i.e.old growth, secondary growth and plantations.
  • Old growth or frontier forests are uncut forests
    that have not been seriously disturbed by human
    activities or natural disasters for several
    years.
  • Secondary growth forests are formed due to result
    of secondary ecological succession that has taken
    place due to clearance by human activities or
    natural disasters and then left undisturbed.
  • Plantations consists of commercially valuable
    trees which are managed forests created by
    clearing old-growth or second-growth forests.
    These are a source of industrial wood.

15
PRODUCTS AND SERVICES PROVIDED BY FORESTS
  • INDUSTRIAL WOOD AND FUELWOOD
  • NON-WOOD PRODUCTS
  • ECOSYSTEM SERVICES
  • OTHER CONTRIBUTIONS

16
Wood and non wood products
  • Timber
  • Tendu leaves
  • Bamboo
  • Sal seed
  • Honey
  • Medicinal plants
  • Rubber
  • Pickle
  • Biodiesel
  • Ply wood

www.orissafdc.com
17
Ways of destruction of forests
  • Natural
  • Forest fire
  • Climatic change
  • Human made
  • Commercial logging
  • Commercial harvesting
  • Construction
  • Intentional fire
  • Mining

18
Impact of deforestation
  • Erosion of topsoil
  • Floods
  • Extinction of plants and animals
  • Local climatic change
  • Global warming
  • Loss of livelihood of local communities

19




















  • SUSTAINABLE FO REST MANAGEMENT

20
FOREST CONSERVATION
  • Foresters and local people are working together
    to conserve forests.
  • Extractive Reserves-Protected forest in
    whichlocal people are allowed to harvest products
    like fruits, fibre , medicine etc.
  • Main objective is to improve the life of the
    people while conserving biodiversity.

21
Communities involved in Forest Conservation
  • Joint Forest Management
  • Concept introduced in 1980s.
  • In JFM local communities are involved in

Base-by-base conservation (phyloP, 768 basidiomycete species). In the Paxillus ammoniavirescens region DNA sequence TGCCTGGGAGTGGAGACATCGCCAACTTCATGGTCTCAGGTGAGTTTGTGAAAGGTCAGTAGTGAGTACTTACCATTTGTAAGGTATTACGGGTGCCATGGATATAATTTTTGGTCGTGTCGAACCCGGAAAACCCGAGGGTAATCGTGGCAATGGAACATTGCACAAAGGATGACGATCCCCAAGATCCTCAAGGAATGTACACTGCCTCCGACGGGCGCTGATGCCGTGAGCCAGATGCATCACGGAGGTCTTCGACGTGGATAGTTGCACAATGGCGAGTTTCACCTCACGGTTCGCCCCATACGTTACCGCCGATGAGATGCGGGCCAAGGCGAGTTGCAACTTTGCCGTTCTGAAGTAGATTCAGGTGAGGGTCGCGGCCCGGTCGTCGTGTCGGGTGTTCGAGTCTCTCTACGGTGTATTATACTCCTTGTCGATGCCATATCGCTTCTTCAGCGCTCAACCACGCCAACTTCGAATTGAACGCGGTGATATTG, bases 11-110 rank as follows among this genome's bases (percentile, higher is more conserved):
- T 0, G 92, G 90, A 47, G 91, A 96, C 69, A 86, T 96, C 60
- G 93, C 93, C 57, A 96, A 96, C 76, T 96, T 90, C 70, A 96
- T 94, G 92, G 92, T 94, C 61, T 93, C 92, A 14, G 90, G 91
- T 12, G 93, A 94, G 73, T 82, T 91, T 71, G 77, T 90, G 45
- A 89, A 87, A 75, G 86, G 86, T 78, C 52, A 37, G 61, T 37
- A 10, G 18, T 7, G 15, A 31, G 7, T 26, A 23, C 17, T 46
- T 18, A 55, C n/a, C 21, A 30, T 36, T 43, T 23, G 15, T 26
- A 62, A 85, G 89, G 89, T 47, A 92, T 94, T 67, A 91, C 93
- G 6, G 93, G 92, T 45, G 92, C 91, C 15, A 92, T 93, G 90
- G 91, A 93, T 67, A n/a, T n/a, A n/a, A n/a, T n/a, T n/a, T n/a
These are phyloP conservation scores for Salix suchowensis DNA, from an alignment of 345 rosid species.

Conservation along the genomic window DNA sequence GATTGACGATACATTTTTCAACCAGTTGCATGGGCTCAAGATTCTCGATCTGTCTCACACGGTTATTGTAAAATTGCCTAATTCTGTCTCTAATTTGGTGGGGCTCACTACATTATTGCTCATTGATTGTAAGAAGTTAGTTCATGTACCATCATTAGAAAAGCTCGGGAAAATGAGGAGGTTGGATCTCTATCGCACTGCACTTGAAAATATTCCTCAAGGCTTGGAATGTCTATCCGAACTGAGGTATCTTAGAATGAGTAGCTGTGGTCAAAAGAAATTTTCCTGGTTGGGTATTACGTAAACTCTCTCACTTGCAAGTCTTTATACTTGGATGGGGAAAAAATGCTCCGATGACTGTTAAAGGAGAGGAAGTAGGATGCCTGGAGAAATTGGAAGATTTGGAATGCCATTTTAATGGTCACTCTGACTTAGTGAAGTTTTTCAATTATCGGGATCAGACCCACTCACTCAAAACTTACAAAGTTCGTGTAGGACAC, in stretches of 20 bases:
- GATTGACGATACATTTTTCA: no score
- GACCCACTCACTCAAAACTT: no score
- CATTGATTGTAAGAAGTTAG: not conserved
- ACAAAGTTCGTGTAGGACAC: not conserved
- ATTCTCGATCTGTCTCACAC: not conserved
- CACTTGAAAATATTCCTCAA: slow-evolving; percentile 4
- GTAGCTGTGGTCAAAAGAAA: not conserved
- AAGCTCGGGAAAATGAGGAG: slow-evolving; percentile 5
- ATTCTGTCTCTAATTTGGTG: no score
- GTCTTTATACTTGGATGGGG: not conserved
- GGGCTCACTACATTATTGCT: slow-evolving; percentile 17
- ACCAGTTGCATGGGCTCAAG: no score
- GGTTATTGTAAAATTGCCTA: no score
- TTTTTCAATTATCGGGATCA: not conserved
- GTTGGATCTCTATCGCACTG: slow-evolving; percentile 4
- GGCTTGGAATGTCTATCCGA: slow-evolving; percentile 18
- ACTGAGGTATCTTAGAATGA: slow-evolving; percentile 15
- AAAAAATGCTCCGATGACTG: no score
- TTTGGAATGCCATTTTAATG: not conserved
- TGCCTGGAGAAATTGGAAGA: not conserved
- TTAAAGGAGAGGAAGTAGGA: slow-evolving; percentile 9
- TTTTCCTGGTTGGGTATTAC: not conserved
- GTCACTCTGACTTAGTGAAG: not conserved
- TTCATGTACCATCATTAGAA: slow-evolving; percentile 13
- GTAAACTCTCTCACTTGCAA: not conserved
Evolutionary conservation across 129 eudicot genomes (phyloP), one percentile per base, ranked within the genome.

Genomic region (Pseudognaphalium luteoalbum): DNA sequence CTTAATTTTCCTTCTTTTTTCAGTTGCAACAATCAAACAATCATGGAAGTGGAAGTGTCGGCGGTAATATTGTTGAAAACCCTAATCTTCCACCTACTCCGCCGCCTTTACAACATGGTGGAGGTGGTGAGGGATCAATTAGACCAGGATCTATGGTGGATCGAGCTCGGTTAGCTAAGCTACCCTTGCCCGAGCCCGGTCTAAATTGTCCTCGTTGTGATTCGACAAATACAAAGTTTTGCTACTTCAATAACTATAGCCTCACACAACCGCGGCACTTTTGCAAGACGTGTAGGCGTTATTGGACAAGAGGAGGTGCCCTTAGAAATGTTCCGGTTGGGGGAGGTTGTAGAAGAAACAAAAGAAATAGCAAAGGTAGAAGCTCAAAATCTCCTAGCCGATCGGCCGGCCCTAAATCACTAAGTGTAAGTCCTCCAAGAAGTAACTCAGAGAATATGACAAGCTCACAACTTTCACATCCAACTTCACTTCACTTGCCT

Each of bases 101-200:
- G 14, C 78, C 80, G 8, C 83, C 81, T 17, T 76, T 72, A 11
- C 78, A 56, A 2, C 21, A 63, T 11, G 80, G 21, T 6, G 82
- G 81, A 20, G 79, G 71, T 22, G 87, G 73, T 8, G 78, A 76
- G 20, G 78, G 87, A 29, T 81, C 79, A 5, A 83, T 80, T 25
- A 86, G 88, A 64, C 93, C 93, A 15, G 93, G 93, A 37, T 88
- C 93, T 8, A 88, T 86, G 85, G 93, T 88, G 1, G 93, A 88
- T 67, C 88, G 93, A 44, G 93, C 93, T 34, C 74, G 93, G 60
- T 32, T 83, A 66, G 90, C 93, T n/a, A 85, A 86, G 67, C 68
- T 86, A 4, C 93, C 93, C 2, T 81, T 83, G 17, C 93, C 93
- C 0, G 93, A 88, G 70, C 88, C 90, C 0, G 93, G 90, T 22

planinng the conservation programme.
    eg.-The Tamilnadu Afforestation
    Project(TAP)
  • SOCIAL FORESTRY
  • Used in India in 1976.
  • Plantation of eucalyptus tree

22
Efficient use of wood
  • Paper made from natural fibres and agricultural
    residues.
  • China plans to make 60 of its paper from tree
    free pulp.
  • In India Navneet publications use eco friendly
    papers to make copybooks.

23
Some notable examples in the field of forest
conservation
  • CHIPKO MOVEMENT Gaura Devi
  • The Green Belt Movement Wangari Maathai
  • Struggle in AmazoniaChico Mendes
  • Red wood trees CaliforniaJulia Butterfly


24
VASUNDHARA
  • Vasundhara is a non-governmental
    organisation,working primarily in Orissa with
    natural resources management focused on
    sustainable rural livelihoods.
  • Trying to improve community-state collaboration.
  • Facilitates policy changes in the direction of
    sustainable community
  • based forest management systems.
  • Main area of work deals with policy advocacy,
    research and documentation, capacity building and
    networking.
  • Instrumental in initiating coordinated action and
    response from the civil society on forestry
    issues.
  • SOURCEWWW.ENVINDIA.COM

25
ACTIONS
  • RESEARCH AND DOCUMENTATION-focused on supporting
    efforts to improve access and control of
    eco-system people,people who depend upon their
    immediate ecosystem for sustenance on their
    natural resources, forestry-agriculture etc.
  • NETWORKING AND ALLIANCE BUILDING - especially
    for creating a pressure group for policy changes
    for devolution of power to local communities for
    resource management.
  • CAPACITY BUILDING EFFORTS-for village
    institutions especially in two field locations
    which include information generation, networking,
    alliance building, training workshops and
    meetings etc.

26
Recommendations for conservation of forests
  • Stop destructions of forest
  • Use of sustainaible forest management approach
  • Research and training programme.
  • Proper planning for the whole landscape and not
    the forest in isolation

27
THANK YOU
  • GROUP 9
  • ANANDA SAHA ( 9)
  • SUBHODIP GANGULI (53)
  • VIJAYESH KR. PANDEY (57)
  • VIKAS CHATURVEDI (59)